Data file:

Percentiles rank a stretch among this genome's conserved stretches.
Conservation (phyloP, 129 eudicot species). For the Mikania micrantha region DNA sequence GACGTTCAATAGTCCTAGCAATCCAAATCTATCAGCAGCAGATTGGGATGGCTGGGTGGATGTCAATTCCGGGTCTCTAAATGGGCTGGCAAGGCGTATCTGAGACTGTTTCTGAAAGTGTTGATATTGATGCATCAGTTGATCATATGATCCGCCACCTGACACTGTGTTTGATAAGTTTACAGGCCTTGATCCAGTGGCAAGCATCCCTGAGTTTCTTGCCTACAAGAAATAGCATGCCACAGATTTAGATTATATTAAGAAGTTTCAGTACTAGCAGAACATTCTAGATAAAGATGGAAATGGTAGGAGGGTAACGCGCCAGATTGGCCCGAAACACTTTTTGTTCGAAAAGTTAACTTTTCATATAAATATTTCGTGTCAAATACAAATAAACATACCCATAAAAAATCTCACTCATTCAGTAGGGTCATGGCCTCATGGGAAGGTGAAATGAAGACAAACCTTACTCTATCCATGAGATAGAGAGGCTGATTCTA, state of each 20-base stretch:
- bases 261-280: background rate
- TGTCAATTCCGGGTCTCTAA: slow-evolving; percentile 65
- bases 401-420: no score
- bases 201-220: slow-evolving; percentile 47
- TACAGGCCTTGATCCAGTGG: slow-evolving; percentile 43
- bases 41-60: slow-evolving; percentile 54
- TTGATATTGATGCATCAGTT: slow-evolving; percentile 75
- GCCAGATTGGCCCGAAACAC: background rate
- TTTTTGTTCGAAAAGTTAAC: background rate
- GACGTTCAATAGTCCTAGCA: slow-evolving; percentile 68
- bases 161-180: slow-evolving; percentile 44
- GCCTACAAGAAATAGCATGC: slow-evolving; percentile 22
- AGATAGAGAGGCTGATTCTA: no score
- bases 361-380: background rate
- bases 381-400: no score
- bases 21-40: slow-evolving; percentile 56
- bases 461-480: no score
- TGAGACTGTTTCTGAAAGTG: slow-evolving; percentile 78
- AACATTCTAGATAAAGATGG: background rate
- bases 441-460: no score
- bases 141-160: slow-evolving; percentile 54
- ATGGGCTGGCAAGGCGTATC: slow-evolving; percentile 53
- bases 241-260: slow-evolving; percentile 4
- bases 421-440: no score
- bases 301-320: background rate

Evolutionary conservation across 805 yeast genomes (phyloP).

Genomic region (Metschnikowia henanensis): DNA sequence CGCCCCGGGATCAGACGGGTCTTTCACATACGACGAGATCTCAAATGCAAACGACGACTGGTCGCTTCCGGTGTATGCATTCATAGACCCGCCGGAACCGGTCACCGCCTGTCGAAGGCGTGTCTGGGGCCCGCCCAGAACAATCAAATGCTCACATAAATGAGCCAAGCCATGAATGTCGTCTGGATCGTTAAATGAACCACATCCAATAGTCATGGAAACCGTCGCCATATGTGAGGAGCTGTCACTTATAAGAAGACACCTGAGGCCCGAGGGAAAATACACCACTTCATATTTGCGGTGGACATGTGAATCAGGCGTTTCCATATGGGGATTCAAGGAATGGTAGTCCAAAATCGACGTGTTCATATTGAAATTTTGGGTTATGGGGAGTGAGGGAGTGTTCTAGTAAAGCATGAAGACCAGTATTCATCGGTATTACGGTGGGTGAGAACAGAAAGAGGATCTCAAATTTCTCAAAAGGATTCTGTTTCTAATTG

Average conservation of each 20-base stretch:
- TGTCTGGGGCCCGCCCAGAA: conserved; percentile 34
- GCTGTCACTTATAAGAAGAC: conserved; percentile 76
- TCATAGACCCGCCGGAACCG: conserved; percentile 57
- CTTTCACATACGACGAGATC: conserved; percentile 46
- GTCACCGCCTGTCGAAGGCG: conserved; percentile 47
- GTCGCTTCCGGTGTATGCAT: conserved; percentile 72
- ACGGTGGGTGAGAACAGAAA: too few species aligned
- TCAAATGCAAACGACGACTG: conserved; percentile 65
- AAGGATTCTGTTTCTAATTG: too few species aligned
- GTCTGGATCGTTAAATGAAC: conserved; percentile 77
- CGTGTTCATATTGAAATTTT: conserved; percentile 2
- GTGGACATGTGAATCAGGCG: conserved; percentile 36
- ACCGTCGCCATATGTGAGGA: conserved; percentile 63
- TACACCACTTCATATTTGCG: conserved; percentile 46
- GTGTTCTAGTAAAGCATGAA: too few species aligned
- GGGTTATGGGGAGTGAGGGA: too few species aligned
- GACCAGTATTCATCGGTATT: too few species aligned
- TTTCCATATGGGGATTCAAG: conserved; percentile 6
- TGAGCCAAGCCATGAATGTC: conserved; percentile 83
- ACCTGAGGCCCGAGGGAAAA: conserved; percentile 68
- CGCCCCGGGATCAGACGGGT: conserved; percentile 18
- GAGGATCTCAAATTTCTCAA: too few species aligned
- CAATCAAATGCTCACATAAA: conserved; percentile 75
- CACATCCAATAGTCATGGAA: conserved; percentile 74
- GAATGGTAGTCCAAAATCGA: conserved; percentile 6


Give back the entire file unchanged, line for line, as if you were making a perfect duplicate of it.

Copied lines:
Percentiles rank a stretch among this genome's conserved stretches.
Conservation (phyloP, 129 eudicot species). For the Mikania micrantha region DNA sequence GACGTTCAATAGTCCTAGCAATCCAAATCTATCAGCAGCAGATTGGGATGGCTGGGTGGATGTCAATTCCGGGTCTCTAAATGGGCTGGCAAGGCGTATCTGAGACTGTTTCTGAAAGTGTTGATATTGATGCATCAGTTGATCATATGATCCGCCACCTGACACTGTGTTTGATAAGTTTACAGGCCTTGATCCAGTGGCAAGCATCCCTGAGTTTCTTGCCTACAAGAAATAGCATGCCACAGATTTAGATTATATTAAGAAGTTTCAGTACTAGCAGAACATTCTAGATAAAGATGGAAATGGTAGGAGGGTAACGCGCCAGATTGGCCCGAAACACTTTTTGTTCGAAAAGTTAACTTTTCATATAAATATTTCGTGTCAAATACAAATAAACATACCCATAAAAAATCTCACTCATTCAGTAGGGTCATGGCCTCATGGGAAGGTGAAATGAAGACAAACCTTACTCTATCCATGAGATAGAGAGGCTGATTCTA, state of each 20-base stretch:
- bases 261-280: background rate
- TGTCAATTCCGGGTCTCTAA: slow-evolving; percentile 65
- bases 401-420: no score
- bases 201-220: slow-evolving; percentile 47
- TACAGGCCTTGATCCAGTGG: slow-evolving; percentile 43
- bases 41-60: slow-evolving; percentile 54
- TTGATATTGATGCATCAGTT: slow-evolving; percentile 75
- GCCAGATTGGCCCGAAACAC: background rate
- TTTTTGTTCGAAAAGTTAAC: background rate
- GACGTTCAATAGTCCTAGCA: slow-evolving; percentile 68
- bases 161-180: slow-evolving; percentile 44
- GCCTACAAGAAATAGCATGC: slow-evolving; percentile 22
- AGATAGAGAGGCTGATTCTA: no score
- bases 361-380: background rate
- bases 381-400: no score
- bases 21-40: slow-evolving; percentile 56
- bases 461-480: no score
- TGAGACTGTTTCTGAAAGTG: slow-evolving; percentile 78
- AACATTCTAGATAAAGATGG: background rate
- bases 441-460: no score
- bases 141-160: slow-evolving; percentile 54
- ATGGGCTGGCAAGGCGTATC: slow-evolving; percentile 53
- bases 241-260: slow-evolving; percentile 4
- bases 421-440: no score
- bases 301-320: background rate

Evolutionary conservation across 805 yeast genomes (phyloP).

Genomic region (Metschnikowia henanensis): DNA sequence CGCCCCGGGATCAGACGGGTCTTTCACATACGACGAGATCTCAAATGCAAACGACGACTGGTCGCTTCCGGTGTATGCATTCATAGACCCGCCGGAACCGGTCACCGCCTGTCGAAGGCGTGTCTGGGGCCCGCCCAGAACAATCAAATGCTCACATAAATGAGCCAAGCCATGAATGTCGTCTGGATCGTTAAATGAACCACATCCAATAGTCATGGAAACCGTCGCCATATGTGAGGAGCTGTCACTTATAAGAAGACACCTGAGGCCCGAGGGAAAATACACCACTTCATATTTGCGGTGGACATGTGAATCAGGCGTTTCCATATGGGGATTCAAGGAATGGTAGTCCAAAATCGACGTGTTCATATTGAAATTTTGGGTTATGGGGAGTGAGGGAGTGTTCTAGTAAAGCATGAAGACCAGTATTCATCGGTATTACGGTGGGTGAGAACAGAAAGAGGATCTCAAATTTCTCAAAAGGATTCTGTTTCTAATTG

Average conservation of each 20-base stretch:
- TGTCTGGGGCCCGCCCAGAA: conserved; percentile 34
- GCTGTCACTTATAAGAAGAC: conserved; percentile 76
- TCATAGACCCGCCGGAACCG: conserved; percentile 57
- CTTTCACATACGACGAGATC: conserved; percentile 46
- GTCACCGCCTGTCGAAGGCG: conserved; percentile 47
- GTCGCTTCCGGTGTATGCAT: conserved; percentile 72
- ACGGTGGGTGAGAACAGAAA: too few species aligned
- TCAAATGCAAACGACGACTG: conserved; percentile 65
- AAGGATTCTGTTTCTAATTG: too few species aligned
- GTCTGGATCGTTAAATGAAC: conserved; percentile 77
- CGTGTTCATATTGAAATTTT: conserved; percentile 2
- GTGGACATGTGAATCAGGCG: conserved; percentile 36
- ACCGTCGCCATATGTGAGGA: conserved; percentile 63
- TACACCACTTCATATTTGCG: conserved; percentile 46
- GTGTTCTAGTAAAGCATGAA: too few species aligned
- GGGTTATGGGGAGTGAGGGA: too few species aligned
- GACCAGTATTCATCGGTATT: too few species aligned
- TTTCCATATGGGGATTCAAG: conserved; percentile 6
- TGAGCCAAGCCATGAATGTC: conserved; percentile 83
- ACCTGAGGCCCGAGGGAAAA: conserved; percentile 68
- CGCCCCGGGATCAGACGGGT: conserved; percentile 18
- GAGGATCTCAAATTTCTCAA: too few species aligned
- CAATCAAATGCTCACATAAA: conserved; percentile 75
- CACATCCAATAGTCATGGAA: conserved; percentile 74
- GAATGGTAGTCCAAAATCGA: conserved; percentile 6